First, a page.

I have called them “Henery” after the music Hall artiste Harry Champion who was most famously known for his song “I’m Henery the Eighth I am”. Henery is totally turned on a lathe, making him very rounded!
About Harry Champion 1865 - 1942
Harry Champion (real name William Crump) was born in Shoreditch in 1865 and first appeared in Music Hall at the age of 15. In 1888 he changed his stage name from Will Conray to Harry Champion and with a wide repertoire of songs, many of them sung at breakneck speed, he became one of the Music Hall's most successful artists.
Many of Harry Champion's songs are still well known today and include "Any Old Iron", "Boiled Beef and Carrots" and "I'm Henery the Eighth I am". and " A Little Bit of Cucumber" which was a favourite during the First World War. Champion delighted in songs about food--about pickled onions, hot meat pies, saveloys, trotters, tripe, onions, and even baked sheep's heart. But he had many other songs-- "Everybody Knows Me in Me Old Brown Hat," "What a Mouth," "Beaver," "Ginger You're Barmy"
I'm Henery the Eighth I am,
'Enery the Eighth I am, I am.
I got married to the widow next door –
She's been married seven times before.
Ev'ry one was a 'Enery
She wouldn't 'ave a Willie or a Sam.
I'm her eighth old man named 'Enery –
'Enery the Eighth I am!
According to one source, Champion "used to fire off [the chorus] at tremendous speed with almost desperate gusto, his face bathed in sweat and his arms and legs flying in all directions, so he would obviously make a good jig doll!
Harry Champion spent most of his life in Tottenham and also seems to have run a cab/taxi business for most of his life. Even at the height of his fame he is reported as saying 'I have not made a fortune out of it. That story got about in the old days when I used to let broughams out on hire to my brother pros! I never went into the business for profit. I started it because I like to see a bit of the country myself and I went on with it to keep off the drink'.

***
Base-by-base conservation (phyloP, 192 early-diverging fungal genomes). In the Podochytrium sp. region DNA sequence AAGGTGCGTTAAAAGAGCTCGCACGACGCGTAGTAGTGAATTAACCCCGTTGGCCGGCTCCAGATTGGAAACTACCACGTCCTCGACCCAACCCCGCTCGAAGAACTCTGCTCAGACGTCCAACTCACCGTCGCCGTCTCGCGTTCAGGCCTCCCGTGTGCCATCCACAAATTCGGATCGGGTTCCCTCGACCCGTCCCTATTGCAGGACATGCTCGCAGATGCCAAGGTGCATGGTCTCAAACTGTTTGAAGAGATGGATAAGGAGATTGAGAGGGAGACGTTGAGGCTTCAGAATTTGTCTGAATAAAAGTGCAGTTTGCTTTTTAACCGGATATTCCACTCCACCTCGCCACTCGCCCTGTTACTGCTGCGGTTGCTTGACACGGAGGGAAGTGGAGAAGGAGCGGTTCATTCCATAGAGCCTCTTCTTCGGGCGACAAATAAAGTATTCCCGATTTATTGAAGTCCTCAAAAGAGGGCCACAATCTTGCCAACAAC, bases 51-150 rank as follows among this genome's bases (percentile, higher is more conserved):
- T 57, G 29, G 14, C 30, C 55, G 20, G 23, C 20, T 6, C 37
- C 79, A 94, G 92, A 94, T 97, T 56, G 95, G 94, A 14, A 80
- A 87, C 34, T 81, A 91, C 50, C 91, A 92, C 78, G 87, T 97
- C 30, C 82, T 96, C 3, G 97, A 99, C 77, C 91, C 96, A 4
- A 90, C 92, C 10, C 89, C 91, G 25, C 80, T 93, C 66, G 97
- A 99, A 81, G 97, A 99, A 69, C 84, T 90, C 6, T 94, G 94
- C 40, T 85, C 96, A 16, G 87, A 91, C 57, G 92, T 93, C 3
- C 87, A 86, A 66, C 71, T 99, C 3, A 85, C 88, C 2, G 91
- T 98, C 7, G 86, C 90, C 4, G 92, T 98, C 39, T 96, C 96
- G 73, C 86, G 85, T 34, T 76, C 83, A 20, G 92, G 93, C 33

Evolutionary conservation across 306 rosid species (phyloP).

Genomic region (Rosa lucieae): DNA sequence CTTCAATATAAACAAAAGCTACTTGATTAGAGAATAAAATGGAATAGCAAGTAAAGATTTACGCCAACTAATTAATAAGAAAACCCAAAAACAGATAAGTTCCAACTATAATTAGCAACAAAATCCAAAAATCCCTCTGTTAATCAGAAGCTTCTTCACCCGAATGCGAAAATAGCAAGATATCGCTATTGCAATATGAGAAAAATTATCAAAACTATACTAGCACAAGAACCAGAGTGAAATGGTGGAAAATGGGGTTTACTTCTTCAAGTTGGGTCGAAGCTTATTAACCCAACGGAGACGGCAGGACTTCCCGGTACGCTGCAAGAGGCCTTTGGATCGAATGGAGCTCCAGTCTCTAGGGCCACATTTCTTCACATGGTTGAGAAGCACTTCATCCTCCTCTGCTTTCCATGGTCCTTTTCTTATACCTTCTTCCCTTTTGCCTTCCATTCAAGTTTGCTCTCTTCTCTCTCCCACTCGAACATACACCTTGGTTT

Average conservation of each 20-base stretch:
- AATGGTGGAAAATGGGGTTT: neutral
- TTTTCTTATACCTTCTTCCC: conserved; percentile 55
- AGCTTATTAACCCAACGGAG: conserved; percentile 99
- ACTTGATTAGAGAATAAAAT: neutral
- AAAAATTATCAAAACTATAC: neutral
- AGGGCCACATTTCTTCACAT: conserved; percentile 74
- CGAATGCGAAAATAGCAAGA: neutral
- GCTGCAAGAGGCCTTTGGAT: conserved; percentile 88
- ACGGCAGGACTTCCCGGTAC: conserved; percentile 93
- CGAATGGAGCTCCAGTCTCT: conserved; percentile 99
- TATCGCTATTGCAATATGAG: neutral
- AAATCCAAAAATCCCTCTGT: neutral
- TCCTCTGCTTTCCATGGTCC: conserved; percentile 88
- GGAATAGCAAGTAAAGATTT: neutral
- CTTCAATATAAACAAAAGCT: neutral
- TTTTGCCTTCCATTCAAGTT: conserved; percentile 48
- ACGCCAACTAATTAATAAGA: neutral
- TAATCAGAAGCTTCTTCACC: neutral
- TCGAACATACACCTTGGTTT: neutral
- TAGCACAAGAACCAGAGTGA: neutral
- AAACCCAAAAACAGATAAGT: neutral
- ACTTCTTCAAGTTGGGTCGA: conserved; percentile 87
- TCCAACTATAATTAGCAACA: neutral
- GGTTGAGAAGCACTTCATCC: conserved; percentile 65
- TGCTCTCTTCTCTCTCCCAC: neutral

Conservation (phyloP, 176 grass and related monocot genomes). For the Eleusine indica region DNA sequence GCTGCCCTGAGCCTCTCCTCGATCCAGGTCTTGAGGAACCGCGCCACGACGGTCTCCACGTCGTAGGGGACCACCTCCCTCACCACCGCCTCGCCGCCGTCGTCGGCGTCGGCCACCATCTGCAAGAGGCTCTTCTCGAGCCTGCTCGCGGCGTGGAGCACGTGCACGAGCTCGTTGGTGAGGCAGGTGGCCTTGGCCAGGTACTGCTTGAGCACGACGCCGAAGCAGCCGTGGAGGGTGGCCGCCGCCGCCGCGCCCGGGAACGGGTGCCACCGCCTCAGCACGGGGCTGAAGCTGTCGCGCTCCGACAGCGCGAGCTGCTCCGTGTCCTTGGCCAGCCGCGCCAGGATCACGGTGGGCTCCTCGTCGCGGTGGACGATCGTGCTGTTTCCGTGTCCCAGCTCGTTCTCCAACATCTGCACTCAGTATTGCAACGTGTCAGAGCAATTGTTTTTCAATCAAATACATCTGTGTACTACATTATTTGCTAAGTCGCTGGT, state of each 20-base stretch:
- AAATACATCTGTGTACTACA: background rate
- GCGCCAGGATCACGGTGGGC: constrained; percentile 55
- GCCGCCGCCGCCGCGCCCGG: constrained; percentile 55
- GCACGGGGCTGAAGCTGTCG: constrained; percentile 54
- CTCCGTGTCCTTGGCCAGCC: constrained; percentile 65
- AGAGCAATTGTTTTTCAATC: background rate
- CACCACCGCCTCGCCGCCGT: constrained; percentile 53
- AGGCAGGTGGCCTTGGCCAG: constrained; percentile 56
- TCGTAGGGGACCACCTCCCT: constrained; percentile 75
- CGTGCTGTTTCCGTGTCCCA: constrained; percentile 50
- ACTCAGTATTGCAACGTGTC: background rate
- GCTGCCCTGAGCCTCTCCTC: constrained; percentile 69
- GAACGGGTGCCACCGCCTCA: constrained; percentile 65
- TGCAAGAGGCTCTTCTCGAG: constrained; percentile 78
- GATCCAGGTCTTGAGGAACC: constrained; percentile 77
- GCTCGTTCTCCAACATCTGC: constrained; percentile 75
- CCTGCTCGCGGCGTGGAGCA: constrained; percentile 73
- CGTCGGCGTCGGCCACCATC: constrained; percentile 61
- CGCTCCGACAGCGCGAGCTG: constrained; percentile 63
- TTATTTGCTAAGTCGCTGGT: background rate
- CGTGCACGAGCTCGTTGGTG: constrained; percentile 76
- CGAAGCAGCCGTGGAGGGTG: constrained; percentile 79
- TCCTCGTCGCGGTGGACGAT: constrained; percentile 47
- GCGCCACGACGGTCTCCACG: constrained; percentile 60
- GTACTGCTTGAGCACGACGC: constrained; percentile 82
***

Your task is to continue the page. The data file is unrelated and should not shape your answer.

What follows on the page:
Many sources, not least of all Champion himself, confirm his long standing connection with the cab/taxi business, which seems to have continued well into the 1930's and possibly involved his relations. His son William Henry Crump, who acted as executor of his will in 1942, was described then as a 'Motor Engineer'. We now know that they established 'North London Coaches' in the 1930's but their fleet of vehicles was commandeered by the government at the outbreak of war in 1939.
Harry Champion continued working into his seventies. In January 1942 he died at Tottenham, aged 76, where he had lived for more than thirty years. He is buried in East Finchley Cemetery.